India powers Nepal


The 106-km Koshi Corridor transmission line, costing a total of NRs 10.40 billion (USD 86.8 million) is being built under government of India’s Line of Credit of USD 550 million…reports Asian Lite News

With the Indian soft loan, Nepal has constructed a 220 KV Double Circuit Koshi Corridor power transmission in eastern Nepal and handed over to Nepal Electricity Authority, a semi-autonomous body to oversee the power generation and distribution in Nepal. With the construction of the new strategic transmission line, Nepal can evacuate power up to 2000 mw, said officials, which will also ease power evacuation and distribution in eastern Nepal.

The strategic power corridor was built with the soft loan of India’s Exim Bank.

The 106-km Koshi Corridor transmission line, costing a total of NRs 10.40 billion (USD 86.8 million) is being built under government of India’s Line of Credit of USD 550 million, extended by the EXIM Bank of India, Indian Embassy in Kathmandu said in a statement on Wednesday.

The package 1 of this project, worth NRs 4.5 billion (USD 37.3 million), was executed by India’s Kalpataru Power Transmission Ltd (KPTL) and handed over to Nepal Electricity Authority after successful completion and charging of the line.

pic credit @IndiaInNepal

Once the remaining two packages are completed, the project will ensure smooth power evacuation from the generation projects coming up in the Arun and Tamor river basins, with power output totaling about 2000 MW.

Considered as one of the longest transmission lines in Nepal, Koshi corridor will help connect various big and small hydropower in Nepal in the national grid. Around 28 various macro and micro hydropower stations are in different stages and once the construction is completed, this dedicated line helps to evacuate the power and its distribution.

Bishowjeet Garg of EXIM Bank of India handed over the key of the transmission line to the senior officials of Nepal’s Ministry of Energy and Managing Director of Nepal Electricity Authority, Kulman Ghising.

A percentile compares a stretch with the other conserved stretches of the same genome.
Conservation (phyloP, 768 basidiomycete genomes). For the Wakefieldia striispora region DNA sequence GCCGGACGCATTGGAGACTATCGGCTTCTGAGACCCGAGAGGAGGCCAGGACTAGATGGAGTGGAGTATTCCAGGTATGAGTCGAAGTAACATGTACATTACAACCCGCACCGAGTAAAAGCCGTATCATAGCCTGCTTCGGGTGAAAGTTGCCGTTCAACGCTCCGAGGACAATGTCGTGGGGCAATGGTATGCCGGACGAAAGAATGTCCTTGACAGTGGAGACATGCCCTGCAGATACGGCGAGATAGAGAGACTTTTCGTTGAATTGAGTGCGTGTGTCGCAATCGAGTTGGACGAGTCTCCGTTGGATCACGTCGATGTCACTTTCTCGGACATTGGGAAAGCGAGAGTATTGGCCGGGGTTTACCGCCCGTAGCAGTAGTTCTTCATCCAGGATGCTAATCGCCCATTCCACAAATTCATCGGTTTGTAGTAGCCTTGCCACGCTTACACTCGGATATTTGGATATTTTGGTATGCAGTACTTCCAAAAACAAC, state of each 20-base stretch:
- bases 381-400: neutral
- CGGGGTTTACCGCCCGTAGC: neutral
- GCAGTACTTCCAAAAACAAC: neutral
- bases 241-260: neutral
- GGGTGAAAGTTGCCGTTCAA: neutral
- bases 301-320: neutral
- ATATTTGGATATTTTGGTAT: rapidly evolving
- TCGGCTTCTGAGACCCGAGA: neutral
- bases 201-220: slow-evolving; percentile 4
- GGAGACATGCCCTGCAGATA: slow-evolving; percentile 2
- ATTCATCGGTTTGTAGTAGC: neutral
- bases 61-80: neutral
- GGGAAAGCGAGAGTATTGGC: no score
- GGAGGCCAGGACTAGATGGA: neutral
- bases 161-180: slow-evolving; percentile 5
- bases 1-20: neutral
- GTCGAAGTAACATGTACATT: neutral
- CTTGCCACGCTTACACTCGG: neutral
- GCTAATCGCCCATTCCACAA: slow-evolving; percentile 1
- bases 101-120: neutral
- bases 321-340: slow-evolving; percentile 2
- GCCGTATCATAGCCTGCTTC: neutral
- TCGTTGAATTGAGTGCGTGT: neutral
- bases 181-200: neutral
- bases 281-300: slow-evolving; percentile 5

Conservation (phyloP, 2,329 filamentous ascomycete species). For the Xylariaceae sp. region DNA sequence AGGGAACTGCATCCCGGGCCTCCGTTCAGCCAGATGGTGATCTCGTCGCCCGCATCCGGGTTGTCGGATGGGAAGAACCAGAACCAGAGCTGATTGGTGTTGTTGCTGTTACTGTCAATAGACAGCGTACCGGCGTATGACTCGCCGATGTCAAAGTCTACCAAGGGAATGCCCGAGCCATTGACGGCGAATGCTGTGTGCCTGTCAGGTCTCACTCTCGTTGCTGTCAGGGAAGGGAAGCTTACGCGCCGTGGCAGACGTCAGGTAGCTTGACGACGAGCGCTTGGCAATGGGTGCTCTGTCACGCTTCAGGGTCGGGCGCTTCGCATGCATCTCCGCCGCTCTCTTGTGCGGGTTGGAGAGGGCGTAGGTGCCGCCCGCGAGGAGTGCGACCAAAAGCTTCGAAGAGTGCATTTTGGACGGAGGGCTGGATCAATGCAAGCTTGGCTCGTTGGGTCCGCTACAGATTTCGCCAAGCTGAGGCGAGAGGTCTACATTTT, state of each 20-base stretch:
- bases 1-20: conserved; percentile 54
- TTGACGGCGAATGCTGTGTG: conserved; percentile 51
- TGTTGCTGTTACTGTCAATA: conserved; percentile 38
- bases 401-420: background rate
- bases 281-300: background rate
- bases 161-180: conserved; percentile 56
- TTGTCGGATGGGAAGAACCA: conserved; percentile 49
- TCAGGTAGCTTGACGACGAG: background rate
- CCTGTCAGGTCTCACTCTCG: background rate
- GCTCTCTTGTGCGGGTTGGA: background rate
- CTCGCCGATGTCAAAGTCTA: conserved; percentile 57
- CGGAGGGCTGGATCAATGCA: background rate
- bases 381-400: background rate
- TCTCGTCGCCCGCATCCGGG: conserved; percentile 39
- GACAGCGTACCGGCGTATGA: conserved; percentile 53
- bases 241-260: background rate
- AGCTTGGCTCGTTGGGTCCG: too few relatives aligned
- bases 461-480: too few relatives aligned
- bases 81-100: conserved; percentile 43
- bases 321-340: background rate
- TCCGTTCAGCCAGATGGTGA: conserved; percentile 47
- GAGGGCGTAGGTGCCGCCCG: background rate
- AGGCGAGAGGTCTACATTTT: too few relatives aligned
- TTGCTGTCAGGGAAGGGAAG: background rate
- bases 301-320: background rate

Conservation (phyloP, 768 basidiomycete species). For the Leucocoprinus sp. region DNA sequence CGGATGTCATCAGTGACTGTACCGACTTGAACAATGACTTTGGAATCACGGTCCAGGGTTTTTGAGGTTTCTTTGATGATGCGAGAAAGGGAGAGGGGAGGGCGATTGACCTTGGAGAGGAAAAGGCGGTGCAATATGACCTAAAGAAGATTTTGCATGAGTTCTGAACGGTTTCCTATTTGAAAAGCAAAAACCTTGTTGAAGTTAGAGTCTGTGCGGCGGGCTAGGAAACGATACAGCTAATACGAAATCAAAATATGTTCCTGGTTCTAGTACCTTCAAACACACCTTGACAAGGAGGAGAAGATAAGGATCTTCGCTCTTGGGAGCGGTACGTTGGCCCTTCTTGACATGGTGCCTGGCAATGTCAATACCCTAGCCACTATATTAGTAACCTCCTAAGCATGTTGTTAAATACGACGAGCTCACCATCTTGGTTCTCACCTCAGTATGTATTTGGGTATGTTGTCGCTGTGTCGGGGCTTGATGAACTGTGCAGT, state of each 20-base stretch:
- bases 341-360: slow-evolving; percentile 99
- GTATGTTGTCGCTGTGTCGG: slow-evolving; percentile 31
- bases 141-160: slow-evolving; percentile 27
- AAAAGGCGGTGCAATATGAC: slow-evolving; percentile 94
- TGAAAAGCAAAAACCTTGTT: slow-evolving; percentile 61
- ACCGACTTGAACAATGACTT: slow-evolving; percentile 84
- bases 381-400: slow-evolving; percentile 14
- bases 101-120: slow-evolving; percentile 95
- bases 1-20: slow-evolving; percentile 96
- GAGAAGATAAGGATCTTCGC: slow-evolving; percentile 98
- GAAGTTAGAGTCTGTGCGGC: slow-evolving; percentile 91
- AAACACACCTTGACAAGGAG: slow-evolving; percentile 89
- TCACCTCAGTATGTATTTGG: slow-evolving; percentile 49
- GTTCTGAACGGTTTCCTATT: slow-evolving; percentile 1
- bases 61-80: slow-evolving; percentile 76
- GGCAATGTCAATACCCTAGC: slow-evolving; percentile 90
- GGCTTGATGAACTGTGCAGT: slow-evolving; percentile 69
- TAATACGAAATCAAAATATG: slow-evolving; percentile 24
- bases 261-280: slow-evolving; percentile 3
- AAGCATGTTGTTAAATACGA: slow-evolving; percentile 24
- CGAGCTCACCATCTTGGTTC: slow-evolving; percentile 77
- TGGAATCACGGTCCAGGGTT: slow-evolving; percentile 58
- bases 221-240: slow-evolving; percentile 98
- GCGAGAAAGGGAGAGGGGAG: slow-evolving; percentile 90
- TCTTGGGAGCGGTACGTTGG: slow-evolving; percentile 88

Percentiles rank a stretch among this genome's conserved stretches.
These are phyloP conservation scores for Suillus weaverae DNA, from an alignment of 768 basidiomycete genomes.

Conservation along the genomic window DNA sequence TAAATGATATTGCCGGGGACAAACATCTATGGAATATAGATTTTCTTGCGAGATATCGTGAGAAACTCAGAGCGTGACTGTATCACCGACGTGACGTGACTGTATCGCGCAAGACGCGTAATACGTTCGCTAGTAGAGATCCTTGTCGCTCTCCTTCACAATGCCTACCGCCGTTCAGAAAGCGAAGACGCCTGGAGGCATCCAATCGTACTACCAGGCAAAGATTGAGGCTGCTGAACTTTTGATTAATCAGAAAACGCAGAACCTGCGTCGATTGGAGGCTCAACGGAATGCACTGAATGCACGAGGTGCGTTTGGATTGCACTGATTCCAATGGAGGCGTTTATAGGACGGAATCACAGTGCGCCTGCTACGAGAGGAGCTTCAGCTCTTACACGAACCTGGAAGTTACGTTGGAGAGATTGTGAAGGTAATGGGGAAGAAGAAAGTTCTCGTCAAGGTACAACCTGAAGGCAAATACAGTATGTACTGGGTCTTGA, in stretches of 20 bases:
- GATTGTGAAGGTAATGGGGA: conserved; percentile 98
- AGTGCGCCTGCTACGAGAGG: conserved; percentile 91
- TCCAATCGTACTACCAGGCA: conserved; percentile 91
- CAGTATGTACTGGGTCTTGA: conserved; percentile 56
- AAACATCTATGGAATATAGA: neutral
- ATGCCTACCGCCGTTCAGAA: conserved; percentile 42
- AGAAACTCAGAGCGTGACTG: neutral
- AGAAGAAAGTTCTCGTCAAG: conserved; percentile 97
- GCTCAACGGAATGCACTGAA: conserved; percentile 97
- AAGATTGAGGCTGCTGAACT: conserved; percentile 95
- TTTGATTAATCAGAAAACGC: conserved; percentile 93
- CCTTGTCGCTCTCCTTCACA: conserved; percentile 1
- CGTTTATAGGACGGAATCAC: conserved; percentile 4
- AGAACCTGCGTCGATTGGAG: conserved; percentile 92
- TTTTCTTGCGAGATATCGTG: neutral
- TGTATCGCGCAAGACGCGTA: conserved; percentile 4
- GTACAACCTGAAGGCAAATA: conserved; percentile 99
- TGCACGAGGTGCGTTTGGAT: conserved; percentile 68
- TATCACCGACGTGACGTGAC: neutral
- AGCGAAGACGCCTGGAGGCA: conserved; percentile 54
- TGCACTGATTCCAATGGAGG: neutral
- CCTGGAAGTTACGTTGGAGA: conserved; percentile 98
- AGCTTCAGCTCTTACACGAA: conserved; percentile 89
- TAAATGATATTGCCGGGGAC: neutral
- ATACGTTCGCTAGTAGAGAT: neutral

“With the completion of this dedicated transmission line, we have created a backbone for power evacuation in eastern Nepal,” said Ghising and added, “once we complete construction of the more hydropower stations, we will be able to evacuate more reliable power from this new transmission line.”

A ceremony was held in eastern Nepal of Dhankuta district on Wednesday. In the occasion, Deputy Chief of Mission in Indian Embassy in Kathmandu, Namgya Khampa underscored India’s commitment to strengthen bilateral cooperation in power sector in all its dimensions, including development of power projects in Nepal, support for construction of transmission lines (both within Nepal and cross-border) and trade of electricity with India. She also congratulated KPTL for the quality and timely completion of the work and thanked the government of Nepal, Nepal Electricity Authority and the local administration and representatives for their support in its completion. In addition to the Koshi Corridor, India is supporting the construction of two other domestic power transmission lines in Nepal: the Modi-Lekhnath line and the Solu Corridor line, both 132 kV. In addition, it continues to support construction of several cross-border transmission links between India and Nepal, between national as well as state grids. This is a key element of India’s emphasis on enhancing cross-border economic connectivity as part of our larger “Neighbourhood First” policy.

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